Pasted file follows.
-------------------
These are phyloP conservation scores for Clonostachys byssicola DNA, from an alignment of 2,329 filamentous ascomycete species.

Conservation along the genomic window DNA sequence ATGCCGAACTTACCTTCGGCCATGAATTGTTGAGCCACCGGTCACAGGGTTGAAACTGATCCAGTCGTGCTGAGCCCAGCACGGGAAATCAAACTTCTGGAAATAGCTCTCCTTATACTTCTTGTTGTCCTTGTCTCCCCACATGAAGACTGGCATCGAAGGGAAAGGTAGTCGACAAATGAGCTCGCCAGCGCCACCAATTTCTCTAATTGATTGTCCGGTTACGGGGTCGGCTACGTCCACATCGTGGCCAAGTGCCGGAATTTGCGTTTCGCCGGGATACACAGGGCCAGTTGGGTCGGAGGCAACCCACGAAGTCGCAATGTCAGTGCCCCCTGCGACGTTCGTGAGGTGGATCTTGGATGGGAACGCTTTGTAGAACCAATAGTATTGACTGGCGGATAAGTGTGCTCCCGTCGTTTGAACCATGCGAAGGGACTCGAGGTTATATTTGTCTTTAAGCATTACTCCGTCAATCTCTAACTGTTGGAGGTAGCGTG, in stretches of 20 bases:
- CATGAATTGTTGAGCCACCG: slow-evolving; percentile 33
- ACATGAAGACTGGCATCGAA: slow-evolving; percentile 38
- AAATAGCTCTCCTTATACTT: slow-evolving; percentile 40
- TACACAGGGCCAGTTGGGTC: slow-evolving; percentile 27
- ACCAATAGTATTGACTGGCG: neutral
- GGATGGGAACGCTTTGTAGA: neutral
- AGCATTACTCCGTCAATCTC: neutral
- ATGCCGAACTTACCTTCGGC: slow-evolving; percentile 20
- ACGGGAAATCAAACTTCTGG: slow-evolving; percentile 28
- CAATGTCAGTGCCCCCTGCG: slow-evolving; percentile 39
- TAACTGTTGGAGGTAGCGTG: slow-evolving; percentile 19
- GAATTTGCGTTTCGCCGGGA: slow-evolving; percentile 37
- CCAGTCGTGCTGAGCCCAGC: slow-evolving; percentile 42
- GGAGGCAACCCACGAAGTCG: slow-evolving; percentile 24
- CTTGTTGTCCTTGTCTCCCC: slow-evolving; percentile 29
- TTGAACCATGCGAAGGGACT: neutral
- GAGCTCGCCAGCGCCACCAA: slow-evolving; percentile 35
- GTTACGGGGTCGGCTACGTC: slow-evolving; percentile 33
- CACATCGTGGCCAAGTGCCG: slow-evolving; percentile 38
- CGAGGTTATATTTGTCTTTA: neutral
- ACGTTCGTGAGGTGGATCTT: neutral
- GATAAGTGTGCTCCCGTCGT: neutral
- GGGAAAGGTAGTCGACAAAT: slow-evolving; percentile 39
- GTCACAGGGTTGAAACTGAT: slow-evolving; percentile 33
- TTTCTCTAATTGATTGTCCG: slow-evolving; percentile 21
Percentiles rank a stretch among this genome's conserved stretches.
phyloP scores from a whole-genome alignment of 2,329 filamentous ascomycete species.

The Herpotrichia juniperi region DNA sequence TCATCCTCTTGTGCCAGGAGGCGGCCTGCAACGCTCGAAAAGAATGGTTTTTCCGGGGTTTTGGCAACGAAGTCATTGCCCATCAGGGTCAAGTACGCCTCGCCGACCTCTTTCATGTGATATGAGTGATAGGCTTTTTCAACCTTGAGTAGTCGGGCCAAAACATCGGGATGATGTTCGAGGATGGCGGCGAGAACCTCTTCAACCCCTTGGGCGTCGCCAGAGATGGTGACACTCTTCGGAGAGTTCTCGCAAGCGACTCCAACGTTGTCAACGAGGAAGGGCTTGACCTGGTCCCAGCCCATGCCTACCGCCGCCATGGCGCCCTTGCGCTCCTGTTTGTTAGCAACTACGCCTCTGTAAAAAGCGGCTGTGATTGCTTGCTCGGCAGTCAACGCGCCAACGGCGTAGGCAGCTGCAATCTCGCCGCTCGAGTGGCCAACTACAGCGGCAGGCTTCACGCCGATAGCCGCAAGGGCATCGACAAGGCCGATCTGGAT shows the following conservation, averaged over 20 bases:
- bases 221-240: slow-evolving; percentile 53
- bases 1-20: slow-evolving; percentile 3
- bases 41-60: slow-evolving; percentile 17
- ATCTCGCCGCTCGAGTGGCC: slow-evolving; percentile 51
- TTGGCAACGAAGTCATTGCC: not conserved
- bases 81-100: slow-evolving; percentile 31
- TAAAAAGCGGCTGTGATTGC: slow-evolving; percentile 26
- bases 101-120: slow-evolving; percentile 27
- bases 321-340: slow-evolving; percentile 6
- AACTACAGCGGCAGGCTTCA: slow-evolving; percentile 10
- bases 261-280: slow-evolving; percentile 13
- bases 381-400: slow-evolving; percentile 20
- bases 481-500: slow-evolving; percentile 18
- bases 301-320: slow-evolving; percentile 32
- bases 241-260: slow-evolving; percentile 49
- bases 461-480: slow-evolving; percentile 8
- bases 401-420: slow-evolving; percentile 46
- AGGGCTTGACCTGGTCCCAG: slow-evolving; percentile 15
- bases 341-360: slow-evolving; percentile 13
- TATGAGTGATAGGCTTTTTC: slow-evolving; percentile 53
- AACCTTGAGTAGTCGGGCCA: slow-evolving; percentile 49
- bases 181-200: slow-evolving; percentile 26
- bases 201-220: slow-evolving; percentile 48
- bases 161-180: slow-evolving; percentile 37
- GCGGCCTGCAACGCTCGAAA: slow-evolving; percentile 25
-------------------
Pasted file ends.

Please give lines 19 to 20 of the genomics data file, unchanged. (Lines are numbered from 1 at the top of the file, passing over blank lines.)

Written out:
- GAGCTCGCCAGCGCCACCAA: slow-evolving; percentile 35
- GTTACGGGGTCGGCTACGTC: slow-evolving; percentile 33